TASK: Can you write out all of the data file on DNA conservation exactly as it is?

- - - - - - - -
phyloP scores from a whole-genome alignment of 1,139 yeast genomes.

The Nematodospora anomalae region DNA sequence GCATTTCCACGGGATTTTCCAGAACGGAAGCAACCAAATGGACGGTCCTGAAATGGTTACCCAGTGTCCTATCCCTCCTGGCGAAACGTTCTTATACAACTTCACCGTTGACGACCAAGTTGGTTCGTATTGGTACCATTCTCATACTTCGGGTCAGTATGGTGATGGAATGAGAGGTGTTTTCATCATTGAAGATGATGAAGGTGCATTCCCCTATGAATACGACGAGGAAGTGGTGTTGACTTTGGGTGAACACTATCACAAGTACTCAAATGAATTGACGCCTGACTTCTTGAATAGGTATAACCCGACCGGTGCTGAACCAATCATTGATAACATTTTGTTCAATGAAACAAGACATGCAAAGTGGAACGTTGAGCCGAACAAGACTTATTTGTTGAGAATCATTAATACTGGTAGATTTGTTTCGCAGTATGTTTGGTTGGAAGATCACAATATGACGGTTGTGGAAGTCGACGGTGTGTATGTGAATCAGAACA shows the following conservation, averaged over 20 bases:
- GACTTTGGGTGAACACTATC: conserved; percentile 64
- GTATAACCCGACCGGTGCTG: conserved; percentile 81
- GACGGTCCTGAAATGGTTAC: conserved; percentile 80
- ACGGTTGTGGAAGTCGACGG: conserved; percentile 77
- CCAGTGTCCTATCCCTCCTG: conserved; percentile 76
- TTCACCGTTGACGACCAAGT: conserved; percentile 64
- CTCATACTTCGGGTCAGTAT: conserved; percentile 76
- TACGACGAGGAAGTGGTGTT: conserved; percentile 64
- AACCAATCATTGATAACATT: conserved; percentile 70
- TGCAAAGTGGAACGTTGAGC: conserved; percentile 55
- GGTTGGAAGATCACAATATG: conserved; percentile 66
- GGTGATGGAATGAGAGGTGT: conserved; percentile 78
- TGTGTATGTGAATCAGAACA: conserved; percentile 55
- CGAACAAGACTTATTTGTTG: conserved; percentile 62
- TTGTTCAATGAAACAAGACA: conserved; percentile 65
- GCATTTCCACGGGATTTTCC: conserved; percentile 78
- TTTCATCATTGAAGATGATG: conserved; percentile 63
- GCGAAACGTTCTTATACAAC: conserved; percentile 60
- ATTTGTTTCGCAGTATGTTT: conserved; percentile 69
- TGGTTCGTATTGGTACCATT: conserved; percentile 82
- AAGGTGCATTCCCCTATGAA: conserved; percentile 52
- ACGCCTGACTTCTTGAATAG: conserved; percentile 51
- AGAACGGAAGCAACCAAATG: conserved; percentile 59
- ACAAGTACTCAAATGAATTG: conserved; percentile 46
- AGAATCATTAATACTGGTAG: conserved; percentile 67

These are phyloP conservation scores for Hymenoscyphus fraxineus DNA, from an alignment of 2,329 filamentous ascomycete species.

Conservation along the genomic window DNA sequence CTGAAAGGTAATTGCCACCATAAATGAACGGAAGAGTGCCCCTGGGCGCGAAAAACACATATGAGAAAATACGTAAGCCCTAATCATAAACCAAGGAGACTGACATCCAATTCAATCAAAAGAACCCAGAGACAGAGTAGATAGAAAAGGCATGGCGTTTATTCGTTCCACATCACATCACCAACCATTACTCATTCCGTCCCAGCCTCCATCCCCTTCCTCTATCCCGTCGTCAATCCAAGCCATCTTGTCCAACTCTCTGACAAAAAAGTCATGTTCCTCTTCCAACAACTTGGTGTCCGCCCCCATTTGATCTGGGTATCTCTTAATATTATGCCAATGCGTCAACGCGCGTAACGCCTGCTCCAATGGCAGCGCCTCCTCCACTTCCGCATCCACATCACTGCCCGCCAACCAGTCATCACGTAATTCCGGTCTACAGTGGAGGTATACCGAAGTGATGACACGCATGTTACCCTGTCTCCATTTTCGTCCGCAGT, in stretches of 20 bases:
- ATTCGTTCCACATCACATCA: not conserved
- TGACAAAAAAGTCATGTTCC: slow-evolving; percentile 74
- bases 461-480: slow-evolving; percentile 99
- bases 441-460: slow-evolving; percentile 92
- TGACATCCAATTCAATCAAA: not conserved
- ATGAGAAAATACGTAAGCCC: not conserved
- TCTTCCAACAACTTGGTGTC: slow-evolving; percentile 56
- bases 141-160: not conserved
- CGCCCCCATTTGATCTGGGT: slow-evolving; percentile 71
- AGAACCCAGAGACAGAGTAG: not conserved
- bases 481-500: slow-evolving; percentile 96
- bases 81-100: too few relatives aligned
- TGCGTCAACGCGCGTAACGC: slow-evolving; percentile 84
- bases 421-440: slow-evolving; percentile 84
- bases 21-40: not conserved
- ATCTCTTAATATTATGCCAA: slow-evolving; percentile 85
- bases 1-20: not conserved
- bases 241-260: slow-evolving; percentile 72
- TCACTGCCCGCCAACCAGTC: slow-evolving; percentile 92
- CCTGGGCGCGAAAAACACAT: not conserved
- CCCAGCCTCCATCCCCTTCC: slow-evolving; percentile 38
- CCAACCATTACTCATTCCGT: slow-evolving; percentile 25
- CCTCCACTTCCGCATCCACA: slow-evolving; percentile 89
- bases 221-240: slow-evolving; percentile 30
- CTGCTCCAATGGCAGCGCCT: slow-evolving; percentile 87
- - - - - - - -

phyloP scores from a whole-genome alignment of 1,139 yeast genomes.

The Nematodospora anomalae region DNA sequence GCATTTCCACGGGATTTTCCAGAACGGAAGCAACCAAATGGACGGTCCTGAAATGGTTACCCAGTGTCCTATCCCTCCTGGCGAAACGTTCTTATACAACTTCACCGTTGACGACCAAGTTGGTTCGTATTGGTACCATTCTCATACTTCGGGTCAGTATGGTGATGGAATGAGAGGTGTTTTCATCATTGAAGATGATGAAGGTGCATTCCCCTATGAATACGACGAGGAAGTGGTGTTGACTTTGGGTGAACACTATCACAAGTACTCAAATGAATTGACGCCTGACTTCTTGAATAGGTATAACCCGACCGGTGCTGAACCAATCATTGATAACATTTTGTTCAATGAAACAAGACATGCAAAGTGGAACGTTGAGCCGAACAAGACTTATTTGTTGAGAATCATTAATACTGGTAGATTTGTTTCGCAGTATGTTTGGTTGGAAGATCACAATATGACGGTTGTGGAAGTCGACGGTGTGTATGTGAATCAGAACA shows the following conservation, averaged over 20 bases:
- GACTTTGGGTGAACACTATC: conserved; percentile 64
- GTATAACCCGACCGGTGCTG: conserved; percentile 81
- GACGGTCCTGAAATGGTTAC: conserved; percentile 80
- ACGGTTGTGGAAGTCGACGG: conserved; percentile 77
- CCAGTGTCCTATCCCTCCTG: conserved; percentile 76
- TTCACCGTTGACGACCAAGT: conserved; percentile 64
- CTCATACTTCGGGTCAGTAT: conserved; percentile 76
- TACGACGAGGAAGTGGTGTT: conserved; percentile 64
- AACCAATCATTGATAACATT: conserved; percentile 70
- TGCAAAGTGGAACGTTGAGC: conserved; percentile 55
- GGTTGGAAGATCACAATATG: conserved; percentile 66
- GGTGATGGAATGAGAGGTGT: conserved; percentile 78
- TGTGTATGTGAATCAGAACA: conserved; percentile 55
- CGAACAAGACTTATTTGTTG: conserved; percentile 62
- TTGTTCAATGAAACAAGACA: conserved; percentile 65
- GCATTTCCACGGGATTTTCC: conserved; percentile 78
- TTTCATCATTGAAGATGATG: conserved; percentile 63
- GCGAAACGTTCTTATACAAC: conserved; percentile 60
- ATTTGTTTCGCAGTATGTTT: conserved; percentile 69
- TGGTTCGTATTGGTACCATT: conserved; percentile 82
- AAGGTGCATTCCCCTATGAA: conserved; percentile 52
- ACGCCTGACTTCTTGAATAG: conserved; percentile 51
- AGAACGGAAGCAACCAAATG: conserved; percentile 59
- ACAAGTACTCAAATGAATTG: conserved; percentile 46
- AGAATCATTAATACTGGTAG: conserved; percentile 67

These are phyloP conservation scores for Hymenoscyphus fraxineus DNA, from an alignment of 2,329 filamentous ascomycete species.

Conservation along the genomic window DNA sequence CTGAAAGGTAATTGCCACCATAAATGAACGGAAGAGTGCCCCTGGGCGCGAAAAACACATATGAGAAAATACGTAAGCCCTAATCATAAACCAAGGAGACTGACATCCAATTCAATCAAAAGAACCCAGAGACAGAGTAGATAGAAAAGGCATGGCGTTTATTCGTTCCACATCACATCACCAACCATTACTCATTCCGTCCCAGCCTCCATCCCCTTCCTCTATCCCGTCGTCAATCCAAGCCATCTTGTCCAACTCTCTGACAAAAAAGTCATGTTCCTCTTCCAACAACTTGGTGTCCGCCCCCATTTGATCTGGGTATCTCTTAATATTATGCCAATGCGTCAACGCGCGTAACGCCTGCTCCAATGGCAGCGCCTCCTCCACTTCCGCATCCACATCACTGCCCGCCAACCAGTCATCACGTAATTCCGGTCTACAGTGGAGGTATACCGAAGTGATGACACGCATGTTACCCTGTCTCCATTTTCGTCCGCAGT, in stretches of 20 bases:
- ATTCGTTCCACATCACATCA: not conserved
- TGACAAAAAAGTCATGTTCC: slow-evolving; percentile 74
- bases 461-480: slow-evolving; percentile 99
- bases 441-460: slow-evolving; percentile 92
- TGACATCCAATTCAATCAAA: not conserved
- ATGAGAAAATACGTAAGCCC: not conserved
- TCTTCCAACAACTTGGTGTC: slow-evolving; percentile 56
- bases 141-160: not conserved
- CGCCCCCATTTGATCTGGGT: slow-evolving; percentile 71
- AGAACCCAGAGACAGAGTAG: not conserved
- bases 481-500: slow-evolving; percentile 96
- bases 81-100: too few relatives aligned
- TGCGTCAACGCGCGTAACGC: slow-evolving; percentile 84
- bases 421-440: slow-evolving; percentile 84
- bases 21-40: not conserved
- ATCTCTTAATATTATGCCAA: slow-evolving; percentile 85
- bases 1-20: not conserved
- bases 241-260: slow-evolving; percentile 72
- TCACTGCCCGCCAACCAGTC: slow-evolving; percentile 92
- CCTGGGCGCGAAAAACACAT: not conserved
- CCCAGCCTCCATCCCCTTCC: slow-evolving; percentile 38
- CCAACCATTACTCATTCCGT: slow-evolving; percentile 25
- CCTCCACTTCCGCATCCACA: slow-evolving; percentile 89
- bases 221-240: slow-evolving; percentile 30
- CTGCTCCAATGGCAGCGCCT: slow-evolving; percentile 87